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17 of 18 people found the following review helpful
5.0 out of 5 stars Morozov's excellent essay demonstrates the net is not all good news, 26 Feb. 2012
This review is from: The Net Delusion: How Not to Liberate The World (Kindle Edition)
Evgeny Morozov's `The Net Delusion' is an informative and wide-ranging essay on the growth and increasing power of the internet as an agency of global change, with some less than optimistic conclusions. Taking as a start-point the way in which political-interest websites and blogs have been created by dissidents in an attempt to organise and focus opposition to less democratic regimes such as those in China, Iran and elsewhere, he broadens out his thesis to examine ways in which entrenched political interests have started to use the most successful spin-offs of the new technologies (facebook, twitter) to identify, keep track of and arrest dissenters; and that these developments of internet technologies now enable the exercise of a degree of social control far greater than was previously possible.

The author knows his subject, and utilises plentiful and relevant citations from the enormous academic bibliography listed in the index to support his argument. It is recognised that people the world over seek entertainment and frivolity from the net far more often than they engage in political or philosophical discourse; extrapolating from this data Morozov makes a convincing case that the new technologies may therefore be exploited as a more insidious agency of social control and management. He compares the 1948 totalitarian vision of Orwell's Stalinist surveillance society in `1984' with Huxley's earlier but far more seductive and ultimately more accurate vision of the future in `Brave New World' where the status quo is maintained by giving people what they want and keeping them happy on the farm. The work of Kern and Heinmuller (`Opium for the masses: how foreign media can stabilize authoritarian regimes') demonstrated the narcotizing function of unfettered access to entertainment media, in that youth in the old GDR who were able to see western TV broadcasts were overall found to be more satisfied and comfortable with the regime, whereas those in the eastern part of the state who were unable to view western TV were more politicized and critical of the regime (cited on p65). Control exercised through narcotizing entertainment is cheaper and easier than repression and brutality, so it's obvious which way a dictator determined to retain power and control would choose.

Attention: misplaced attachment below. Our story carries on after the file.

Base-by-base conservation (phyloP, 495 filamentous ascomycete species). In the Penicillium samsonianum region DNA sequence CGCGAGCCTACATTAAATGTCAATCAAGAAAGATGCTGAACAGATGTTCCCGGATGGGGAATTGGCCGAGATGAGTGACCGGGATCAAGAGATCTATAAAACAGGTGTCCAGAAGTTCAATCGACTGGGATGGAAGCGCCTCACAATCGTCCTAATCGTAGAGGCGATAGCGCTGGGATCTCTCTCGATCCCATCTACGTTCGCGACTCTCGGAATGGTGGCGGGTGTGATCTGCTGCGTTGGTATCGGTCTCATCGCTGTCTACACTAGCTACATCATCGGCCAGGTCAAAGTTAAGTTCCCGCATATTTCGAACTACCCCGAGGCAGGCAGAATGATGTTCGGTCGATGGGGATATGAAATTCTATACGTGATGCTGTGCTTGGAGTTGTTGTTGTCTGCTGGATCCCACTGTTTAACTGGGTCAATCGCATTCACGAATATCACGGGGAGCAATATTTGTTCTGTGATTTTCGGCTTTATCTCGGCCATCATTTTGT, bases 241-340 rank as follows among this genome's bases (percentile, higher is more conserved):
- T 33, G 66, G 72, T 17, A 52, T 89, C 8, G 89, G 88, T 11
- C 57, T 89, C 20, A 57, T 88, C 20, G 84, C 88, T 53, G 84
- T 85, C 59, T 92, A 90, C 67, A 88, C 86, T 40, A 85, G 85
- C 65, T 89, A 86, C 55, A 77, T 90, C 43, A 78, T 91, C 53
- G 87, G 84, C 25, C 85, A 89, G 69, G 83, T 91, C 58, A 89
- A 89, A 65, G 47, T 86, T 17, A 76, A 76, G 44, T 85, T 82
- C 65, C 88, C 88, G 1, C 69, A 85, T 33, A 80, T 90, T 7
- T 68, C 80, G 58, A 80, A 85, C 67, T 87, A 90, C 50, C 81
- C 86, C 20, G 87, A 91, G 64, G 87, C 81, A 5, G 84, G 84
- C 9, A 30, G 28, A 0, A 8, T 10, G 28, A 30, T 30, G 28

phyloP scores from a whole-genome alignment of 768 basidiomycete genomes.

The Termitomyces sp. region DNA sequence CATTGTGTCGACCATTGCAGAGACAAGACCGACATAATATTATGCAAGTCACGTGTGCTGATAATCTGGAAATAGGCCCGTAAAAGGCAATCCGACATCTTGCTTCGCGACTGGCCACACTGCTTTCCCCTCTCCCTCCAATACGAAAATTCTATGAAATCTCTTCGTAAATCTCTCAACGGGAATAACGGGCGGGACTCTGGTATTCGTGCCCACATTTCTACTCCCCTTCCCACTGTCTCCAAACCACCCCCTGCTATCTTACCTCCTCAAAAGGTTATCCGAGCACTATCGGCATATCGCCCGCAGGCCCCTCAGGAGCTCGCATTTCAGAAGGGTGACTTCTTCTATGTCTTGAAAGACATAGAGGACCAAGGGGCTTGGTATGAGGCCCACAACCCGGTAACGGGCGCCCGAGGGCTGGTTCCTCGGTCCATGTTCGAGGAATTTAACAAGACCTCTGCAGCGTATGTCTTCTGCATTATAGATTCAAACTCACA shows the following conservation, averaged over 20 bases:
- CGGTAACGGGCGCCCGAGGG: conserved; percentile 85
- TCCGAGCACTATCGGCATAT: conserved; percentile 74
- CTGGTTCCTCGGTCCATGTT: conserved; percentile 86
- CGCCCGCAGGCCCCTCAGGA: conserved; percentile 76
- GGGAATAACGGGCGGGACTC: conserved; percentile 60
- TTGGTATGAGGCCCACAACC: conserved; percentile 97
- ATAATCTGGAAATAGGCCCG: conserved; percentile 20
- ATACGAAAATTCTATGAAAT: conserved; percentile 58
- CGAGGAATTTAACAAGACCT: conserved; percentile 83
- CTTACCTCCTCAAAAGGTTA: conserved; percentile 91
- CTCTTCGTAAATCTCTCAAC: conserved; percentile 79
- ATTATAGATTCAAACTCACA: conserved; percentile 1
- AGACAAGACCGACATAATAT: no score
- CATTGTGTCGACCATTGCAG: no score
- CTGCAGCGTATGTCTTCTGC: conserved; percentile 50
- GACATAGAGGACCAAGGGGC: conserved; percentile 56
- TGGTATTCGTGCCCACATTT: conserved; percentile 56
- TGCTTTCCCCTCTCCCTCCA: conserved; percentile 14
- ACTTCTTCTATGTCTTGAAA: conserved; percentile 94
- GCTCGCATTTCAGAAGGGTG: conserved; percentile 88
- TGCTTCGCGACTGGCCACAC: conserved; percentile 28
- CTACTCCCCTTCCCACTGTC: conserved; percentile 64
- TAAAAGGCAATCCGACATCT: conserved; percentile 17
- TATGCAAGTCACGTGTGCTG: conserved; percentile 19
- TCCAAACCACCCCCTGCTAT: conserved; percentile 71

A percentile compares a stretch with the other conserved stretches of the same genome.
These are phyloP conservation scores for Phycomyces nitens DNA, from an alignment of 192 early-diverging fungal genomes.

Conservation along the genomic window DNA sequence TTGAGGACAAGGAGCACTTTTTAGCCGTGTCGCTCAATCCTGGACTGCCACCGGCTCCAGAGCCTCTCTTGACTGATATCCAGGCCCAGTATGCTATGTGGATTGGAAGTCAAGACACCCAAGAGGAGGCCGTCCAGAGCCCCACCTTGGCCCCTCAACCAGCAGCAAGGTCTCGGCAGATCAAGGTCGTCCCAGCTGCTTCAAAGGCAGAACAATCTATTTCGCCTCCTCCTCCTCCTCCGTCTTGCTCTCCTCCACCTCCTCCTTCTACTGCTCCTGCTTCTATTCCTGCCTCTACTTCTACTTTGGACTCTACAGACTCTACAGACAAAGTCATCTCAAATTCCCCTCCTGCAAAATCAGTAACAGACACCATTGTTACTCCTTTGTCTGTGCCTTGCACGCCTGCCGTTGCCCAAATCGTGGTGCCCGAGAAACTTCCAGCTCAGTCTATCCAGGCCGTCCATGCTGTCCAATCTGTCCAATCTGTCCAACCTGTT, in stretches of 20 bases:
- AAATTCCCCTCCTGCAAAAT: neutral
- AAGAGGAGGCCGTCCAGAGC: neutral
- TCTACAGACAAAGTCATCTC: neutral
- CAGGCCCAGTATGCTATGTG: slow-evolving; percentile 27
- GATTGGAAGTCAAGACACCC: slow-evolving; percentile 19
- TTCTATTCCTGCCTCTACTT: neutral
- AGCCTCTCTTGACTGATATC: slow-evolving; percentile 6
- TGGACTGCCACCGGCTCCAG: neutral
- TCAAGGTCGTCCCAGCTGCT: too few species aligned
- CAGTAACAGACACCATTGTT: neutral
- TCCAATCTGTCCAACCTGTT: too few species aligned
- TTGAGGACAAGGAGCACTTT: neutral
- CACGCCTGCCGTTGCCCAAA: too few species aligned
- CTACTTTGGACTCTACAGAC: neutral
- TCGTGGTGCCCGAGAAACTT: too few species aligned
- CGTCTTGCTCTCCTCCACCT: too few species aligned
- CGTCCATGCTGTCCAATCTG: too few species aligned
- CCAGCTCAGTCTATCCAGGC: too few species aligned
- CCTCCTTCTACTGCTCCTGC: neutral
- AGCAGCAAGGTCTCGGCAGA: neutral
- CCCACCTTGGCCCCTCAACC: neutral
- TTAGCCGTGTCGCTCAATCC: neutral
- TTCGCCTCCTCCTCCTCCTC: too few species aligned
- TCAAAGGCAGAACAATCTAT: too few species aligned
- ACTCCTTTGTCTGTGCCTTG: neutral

Morozov points out that the reason most western politicians and political commentators believe in the power of the net as a vehicle of emancipation by making information universally available, is because they have not given the matter much thought: "information does not flow in a vacuum, but in a political space already occupied" (p25). Due to its inherent benefits of mass information pooling and storage, the internet is empowering the secret police, censors and propaganda offices of authoritarian regimes to such a degree that the process of democratization is likely to become more difficult, rather than easier. Similarly, if the alternative to paternalistic authoritarianism is weak government (or worse, a free-for-all of ethnic factionalism and chaos) then people are likely to ultimately choose the certainties and clear boundaries defined by authoritarianism.

Overall this is a valuable and thoughtful essay by an informed writer. He often digresses from his central argument but such digressions (such as for example his analysis of the narcissism-promoting social networking sites and the shallowness with which members embrace `causes' so long as they don't have to actually do anything) are invariably enlightening and poignant. Morozov has a good, easy-to-read writing style laced with occasional dark humour, and his 320-page book is well worth reading as an engaging and radical perspective on the way the technology revolution may be leading us as a global society.
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